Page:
Course Outline

segmentGetting Started (Don't Skip This Part)

segmentStatistics and Data Science: A Modeling Approach

segmentPART I: EXPLORING VARIATION

segmentChapter 1  Welcome to Statistics: A Modeling Approach

segmentChapter 2  Understanding Data

segmentChapter 3  Examining Distributions

segmentChapter 4  Explaining Variation

segmentPART II: MODELING VARIATION

segmentChapter 5  A Simple Model

segmentChapter 6  Quantifying Error

segmentChapter 7  Adding an Explanatory Variable to the Model

segmentChapter 8  Models with a Quantitative Explanatory Variable

segmentPART III: EVALUATING MODELS

segmentChapter 9  The Logic of Inference

segmentChapter 10  Model Comparison with F

segmentChapter 11  Parameter Estimation and Confidence Intervals

segmentPART IV: MULTIVARIATE MODELS

segmentChapter 12  Introduction to Multivariate Models

segmentChapter 13  Multivariate Model Comparisons

13.10 Models with Multiple Quantitative Predictors

segmentFinishing Up (Don't Skip This Part!)

segmentResources
list College / Advanced Statistics and Data Science (ABCD)
13.10 Models with Multiple Quantitative Predictors
We have used the General Linear Model approach in models with one categorical predictor and one quantitative predictor, and with models that have two categorical predictors. Let’s add one more type of model to the mix, one with two quantitative predictor variables.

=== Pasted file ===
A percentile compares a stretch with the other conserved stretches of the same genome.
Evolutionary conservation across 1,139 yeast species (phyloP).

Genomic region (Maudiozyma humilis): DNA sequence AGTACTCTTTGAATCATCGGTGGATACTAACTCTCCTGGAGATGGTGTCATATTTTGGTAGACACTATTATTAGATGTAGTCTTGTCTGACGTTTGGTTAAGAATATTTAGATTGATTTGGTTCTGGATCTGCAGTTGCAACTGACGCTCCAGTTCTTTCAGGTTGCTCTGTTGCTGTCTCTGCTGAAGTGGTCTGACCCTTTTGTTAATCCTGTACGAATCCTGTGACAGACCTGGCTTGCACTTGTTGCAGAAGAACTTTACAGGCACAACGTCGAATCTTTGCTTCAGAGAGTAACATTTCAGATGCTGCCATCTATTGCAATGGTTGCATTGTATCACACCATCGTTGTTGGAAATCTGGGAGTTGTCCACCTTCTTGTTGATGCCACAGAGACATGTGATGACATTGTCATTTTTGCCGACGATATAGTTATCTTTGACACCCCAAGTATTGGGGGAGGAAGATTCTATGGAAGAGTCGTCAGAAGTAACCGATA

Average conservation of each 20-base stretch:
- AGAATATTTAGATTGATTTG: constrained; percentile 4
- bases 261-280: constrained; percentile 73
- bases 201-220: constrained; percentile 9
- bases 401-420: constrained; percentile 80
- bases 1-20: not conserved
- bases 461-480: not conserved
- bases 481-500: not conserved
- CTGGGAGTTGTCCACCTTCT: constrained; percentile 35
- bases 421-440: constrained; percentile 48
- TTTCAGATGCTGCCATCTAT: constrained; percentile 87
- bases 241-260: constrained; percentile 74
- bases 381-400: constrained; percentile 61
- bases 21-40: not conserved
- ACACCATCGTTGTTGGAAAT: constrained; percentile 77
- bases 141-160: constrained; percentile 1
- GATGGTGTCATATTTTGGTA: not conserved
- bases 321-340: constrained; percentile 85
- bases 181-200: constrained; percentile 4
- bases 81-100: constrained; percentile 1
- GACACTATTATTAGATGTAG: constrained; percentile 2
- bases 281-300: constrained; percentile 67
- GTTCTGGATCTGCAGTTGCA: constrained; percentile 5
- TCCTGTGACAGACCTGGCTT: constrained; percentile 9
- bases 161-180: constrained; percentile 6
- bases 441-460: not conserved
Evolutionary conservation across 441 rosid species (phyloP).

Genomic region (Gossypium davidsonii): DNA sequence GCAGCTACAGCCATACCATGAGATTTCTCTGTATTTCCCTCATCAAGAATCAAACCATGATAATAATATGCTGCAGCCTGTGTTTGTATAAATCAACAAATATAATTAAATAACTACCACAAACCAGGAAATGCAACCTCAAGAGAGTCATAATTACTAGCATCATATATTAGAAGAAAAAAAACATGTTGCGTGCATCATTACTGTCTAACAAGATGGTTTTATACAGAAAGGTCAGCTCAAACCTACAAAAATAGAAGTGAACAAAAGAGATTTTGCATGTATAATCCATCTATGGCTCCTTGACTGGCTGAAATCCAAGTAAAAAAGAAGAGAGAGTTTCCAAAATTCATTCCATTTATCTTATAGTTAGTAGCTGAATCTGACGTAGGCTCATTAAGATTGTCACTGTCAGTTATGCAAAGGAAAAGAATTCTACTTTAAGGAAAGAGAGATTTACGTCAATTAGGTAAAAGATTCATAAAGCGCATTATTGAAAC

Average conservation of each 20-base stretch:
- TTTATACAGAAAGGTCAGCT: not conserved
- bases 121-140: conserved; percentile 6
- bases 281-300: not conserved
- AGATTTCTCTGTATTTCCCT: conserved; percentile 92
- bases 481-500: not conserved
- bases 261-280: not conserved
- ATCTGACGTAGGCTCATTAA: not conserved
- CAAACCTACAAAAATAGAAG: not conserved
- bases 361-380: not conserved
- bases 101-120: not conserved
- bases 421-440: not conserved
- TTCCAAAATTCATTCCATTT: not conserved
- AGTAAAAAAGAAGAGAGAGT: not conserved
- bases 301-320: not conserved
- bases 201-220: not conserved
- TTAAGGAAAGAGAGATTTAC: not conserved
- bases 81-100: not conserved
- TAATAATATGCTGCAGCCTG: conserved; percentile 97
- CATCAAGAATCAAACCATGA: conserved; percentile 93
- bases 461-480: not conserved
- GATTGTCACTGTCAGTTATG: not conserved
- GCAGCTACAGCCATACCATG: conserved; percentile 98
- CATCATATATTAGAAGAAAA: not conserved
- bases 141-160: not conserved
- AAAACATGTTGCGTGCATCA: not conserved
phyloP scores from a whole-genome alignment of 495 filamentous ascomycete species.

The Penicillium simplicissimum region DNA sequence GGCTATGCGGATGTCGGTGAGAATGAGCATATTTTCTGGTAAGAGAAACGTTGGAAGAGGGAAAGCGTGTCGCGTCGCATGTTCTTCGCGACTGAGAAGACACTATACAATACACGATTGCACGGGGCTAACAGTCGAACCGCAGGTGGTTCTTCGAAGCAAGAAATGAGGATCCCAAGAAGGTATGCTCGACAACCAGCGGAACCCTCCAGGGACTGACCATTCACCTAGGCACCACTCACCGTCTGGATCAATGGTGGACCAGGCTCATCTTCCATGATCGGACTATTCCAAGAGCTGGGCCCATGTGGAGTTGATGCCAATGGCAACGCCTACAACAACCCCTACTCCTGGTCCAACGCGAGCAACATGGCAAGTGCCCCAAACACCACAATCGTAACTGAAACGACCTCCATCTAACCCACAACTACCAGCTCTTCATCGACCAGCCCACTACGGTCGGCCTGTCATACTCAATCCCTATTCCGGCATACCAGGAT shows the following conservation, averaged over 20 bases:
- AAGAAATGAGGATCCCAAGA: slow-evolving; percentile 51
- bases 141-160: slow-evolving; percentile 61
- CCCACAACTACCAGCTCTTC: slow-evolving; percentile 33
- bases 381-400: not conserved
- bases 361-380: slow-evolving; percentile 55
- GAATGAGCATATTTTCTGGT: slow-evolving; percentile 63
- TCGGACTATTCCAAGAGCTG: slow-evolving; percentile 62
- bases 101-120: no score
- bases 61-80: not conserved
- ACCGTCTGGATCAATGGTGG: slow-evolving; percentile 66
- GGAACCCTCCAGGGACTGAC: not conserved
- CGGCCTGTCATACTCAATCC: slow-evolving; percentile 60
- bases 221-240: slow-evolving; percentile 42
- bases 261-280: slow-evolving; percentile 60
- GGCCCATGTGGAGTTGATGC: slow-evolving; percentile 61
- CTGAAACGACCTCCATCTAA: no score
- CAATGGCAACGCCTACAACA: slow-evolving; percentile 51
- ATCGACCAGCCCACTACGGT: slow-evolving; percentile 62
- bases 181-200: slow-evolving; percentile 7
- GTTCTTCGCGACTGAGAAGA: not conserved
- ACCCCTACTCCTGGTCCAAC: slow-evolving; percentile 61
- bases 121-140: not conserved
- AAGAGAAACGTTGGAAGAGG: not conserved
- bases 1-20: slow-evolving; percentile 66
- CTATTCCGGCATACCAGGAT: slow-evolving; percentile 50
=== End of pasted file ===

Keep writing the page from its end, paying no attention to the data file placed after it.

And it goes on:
Example: Lung Capacity in Young People
Here is a snippet of a data frame called fevdata
collected by medical researchers interested in children’s lung function. They used a measure of lung capacity called forced expiratory volume (FEV), which is the amount of air an individual can exhale in the first second of a forceful breath (in liters). They collected this data from a sample of 654 young people ages 319. FEV is often used as a measure of lung capacity and pulmonary health.
head(select(fevdata, FEV, HEIGHT, AGE))
FEV HEIGHT AGE
1 1.708 57.0 9
2 1.724 67.5 8
3 1.720 54.5 7
4 1.558 53.0 9
5 1.895 57.0 9
6 2.336 61.0 8
In addition to FEV
, we’ve shown two other variables here: HEIGHT
(measured in inches) and AGE
(measured in years). Normal people know that as children get older (in this age range) they tend to get taller, and researchers have found that both being older and being taller are associated with increased FEV.
We can write this relationship between FEV, height and age with a word equation like this: FEV = HEIGHT + AGE + error.
Visualizing the Relationships Between FEV
, HEIGHT
and AGE
We can visualize relationships with categorical predictors in a number of ways. When we only have quantitative predictors, however, we are mostly limited to scatter plots and jitter plots.
Let’s start with a basic scatter plot of FEV predicted by height, and then add age to the plot using the argument color = ~AGE
, which colors the dots based on age.
require(coursekata)
# delete when coursekatar updated
fevdata < read.table('http://jse.amstat.org/datasets/fev.dat.txt')